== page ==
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digitalmars.D.learn - byLine(n)?

reply helxi <brucewayneshit gmail.com> writes:
I was writing a program that reads and prints the first nth lines 
to the stdout:

import std.stdio;

void main(string[] args)
{
     import std.algorithm, std.range;
     import std.conv;
     stdin.byLine.take(args[1].to!ulong).each!writeln;
}

As far as I understand the stdin.byLine.take(args[1].to!ulong) 
part reads all the lines written in stdin.
What if I want to make byLine read only and only first nth line?

stdin.byLine(args[1].to!ulong).each!writeln;

Obviously the code above won't work. Is there any efficient 
workaround?
Jun 10
next sibling parent reply Stanislav Blinov <stanislav.blinov gmail.com> writes:
On Sunday, 11 June 2017 at 05:36:08 UTC, helxi wrote:
 I was writing a program that reads and prints the first nth 
 lines to the stdout:

 import std.stdio;

 void main(string[] args)
 {
     import std.algorithm, std.range;
     import std.conv;
     stdin.byLine.take(args[1].to!ulong).each!writeln;
 }

 As far as I understand the stdin.byLine.take(args[1].to!ulong) 
 part reads all the lines written in stdin.
 What if I want to make byLine read only and only first nth line?

 stdin.byLine(args[1].to!ulong).each!writeln;

 Obviously the code above won't work. Is there any efficient 
 workaround?
You need only the nth line? Then you'd need to `drop` the preceding ones: void main(string[] args) { import std.algorithm, std.range, std.stdio, std.conv; stdin.byLine.drop(args[1].to!int-1).front.writeln; } Or if you need every nth line, combine `drop` and `stride`: void main(string[] args) { import std.algorithm, std.range, std.stdio, std.conv; auto step = args[1].to!int; stdin.byLine.drop(step-1).stride(step).each!writeln; }
Jun 10
next sibling parent Jonathan M Davis via Digitalmars-d-learn writes:
On Sunday, June 11, 2017 06:28:18 Stanislav Blinov via Digitalmars-d-learn 
wrote:
 On Sunday, 11 June 2017 at 05:36:08 UTC, helxi wrote:
 I was writing a program that reads and prints the first nth
 lines to the stdout:

 import std.stdio;

 void main(string[] args)
 {

     import std.algorithm, std.range;
     import std.conv;
     stdin.byLine.take(args[1].to!ulong).each!writeln;

 }

 As far as I understand the stdin.byLine.take(args[1].to!ulong)
 part reads all the lines written in stdin.
 What if I want to make byLine read only and only first nth line?

 stdin.byLine(args[1].to!ulong).each!writeln;

 Obviously the code above won't work. Is there any efficient
 workaround?
You need only the nth line? Then you'd need to `drop` the preceding ones: void main(string[] args) { import std.algorithm, std.range, std.stdio, std.conv; stdin.byLine.drop(args[1].to!int-1).front.writeln; } Or if you need every nth line, combine `drop` and `stride`: void main(string[] args) { import std.algorithm, std.range, std.stdio, std.conv; auto step = args[1].to!int; stdin.byLine.drop(step-1).stride(step).each!writeln; }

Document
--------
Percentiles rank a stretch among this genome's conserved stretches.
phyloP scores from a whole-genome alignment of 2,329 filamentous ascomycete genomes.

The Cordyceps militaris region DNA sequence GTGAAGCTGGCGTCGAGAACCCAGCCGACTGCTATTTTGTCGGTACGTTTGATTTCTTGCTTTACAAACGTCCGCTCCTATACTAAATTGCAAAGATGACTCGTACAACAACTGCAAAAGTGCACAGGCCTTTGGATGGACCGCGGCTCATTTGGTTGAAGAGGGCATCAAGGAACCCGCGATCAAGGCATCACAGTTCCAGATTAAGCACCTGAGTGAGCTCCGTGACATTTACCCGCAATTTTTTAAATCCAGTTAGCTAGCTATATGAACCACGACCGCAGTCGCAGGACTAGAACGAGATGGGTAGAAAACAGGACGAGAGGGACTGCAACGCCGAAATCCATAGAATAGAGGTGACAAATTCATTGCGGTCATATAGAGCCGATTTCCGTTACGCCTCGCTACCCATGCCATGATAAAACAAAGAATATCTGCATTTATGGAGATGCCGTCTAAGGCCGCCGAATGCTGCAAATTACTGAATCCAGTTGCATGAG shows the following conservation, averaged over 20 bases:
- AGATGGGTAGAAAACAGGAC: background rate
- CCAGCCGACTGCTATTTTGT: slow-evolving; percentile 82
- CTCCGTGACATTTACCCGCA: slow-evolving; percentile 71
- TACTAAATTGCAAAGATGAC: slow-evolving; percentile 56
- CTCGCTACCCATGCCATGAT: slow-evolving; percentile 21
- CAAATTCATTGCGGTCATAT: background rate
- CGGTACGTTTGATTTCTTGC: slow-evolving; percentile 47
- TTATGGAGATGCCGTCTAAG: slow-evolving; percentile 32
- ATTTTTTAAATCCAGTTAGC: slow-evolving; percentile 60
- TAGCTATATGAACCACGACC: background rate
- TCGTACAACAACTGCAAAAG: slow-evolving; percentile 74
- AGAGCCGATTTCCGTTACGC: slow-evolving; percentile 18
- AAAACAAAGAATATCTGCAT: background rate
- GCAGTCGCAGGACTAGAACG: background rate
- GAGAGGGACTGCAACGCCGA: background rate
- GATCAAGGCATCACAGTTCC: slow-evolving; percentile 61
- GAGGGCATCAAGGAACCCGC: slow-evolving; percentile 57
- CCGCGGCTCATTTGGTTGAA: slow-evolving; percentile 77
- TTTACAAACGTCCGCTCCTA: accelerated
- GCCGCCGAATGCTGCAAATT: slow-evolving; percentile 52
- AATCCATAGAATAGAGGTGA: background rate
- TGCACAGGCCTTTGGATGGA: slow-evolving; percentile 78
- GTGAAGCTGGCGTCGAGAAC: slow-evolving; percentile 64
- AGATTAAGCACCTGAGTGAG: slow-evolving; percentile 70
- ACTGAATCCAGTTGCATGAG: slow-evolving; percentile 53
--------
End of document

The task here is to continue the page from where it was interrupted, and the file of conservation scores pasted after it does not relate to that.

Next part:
Another thing to note is that byLine reuses its buffer. So, every time popFront is called on it, the contents of the buffer are replaced. So, if any code keeps that dynamic array around without (i)duping it, then you get buggy code. So, whether byLine's reuse of the buffer is a nice efficiency boost (since it avoids reallocating the buffer) or a bug waiting to happen depends on what your code is doing. I think that there's a decent chance that byLine will work properly in this case, but I don't know for sure. If it _is_ a problem that byLine reuses its buffer, then use byLineCopy instead. Personally, I'd be leery of using byLine outside of foreach loops because of the buffer reuse, but some range-based code _can_ use it correctly. You just need to be aware of the issue so that you switch to byLineCopy or (i)dup the buffers manually if byLine's behavior is not what's correct for your code. - Jonathan M Davis
Jun 11
prev sibling parent reply helxi <brucewayneshit gmail.com> writes:
On Sunday, 11 June 2017 at 06:28:18 UTC, Stanislav Blinov wrote:
 On Sunday, 11 June 2017 at 05:36:08 UTC, helxi wrote:
 I was writing a program that reads and prints the first nth 
 lines to the stdout:

 import std.stdio;

 void main(string[] args)
 {
     import std.algorithm, std.range;
     import std.conv;
     stdin.byLine.take(args[1].to!ulong).each!writeln;
 }

 As far as I understand the stdin.byLine.take(args[1].to!ulong) 
 part reads all the lines written in stdin.
 What if I want to make byLine read only and only first nth 
 line?

 stdin.byLine(args[1].to!ulong).each!writeln;

 Obviously the code above won't work. Is there any efficient 
 workaround?
You need only the nth line? Then you'd need to `drop` the preceding ones: void main(string[] args) { import std.algorithm, std.range, std.stdio, std.conv; stdin.byLine.drop(args[1].to!int-1).front.writeln; } Or if you need every nth line, combine `drop` and `stride`: void main(string[] args) { import std.algorithm, std.range, std.stdio, std.conv; auto step = args[1].to!int; stdin.byLine.drop(step-1).stride(step).each!writeln; }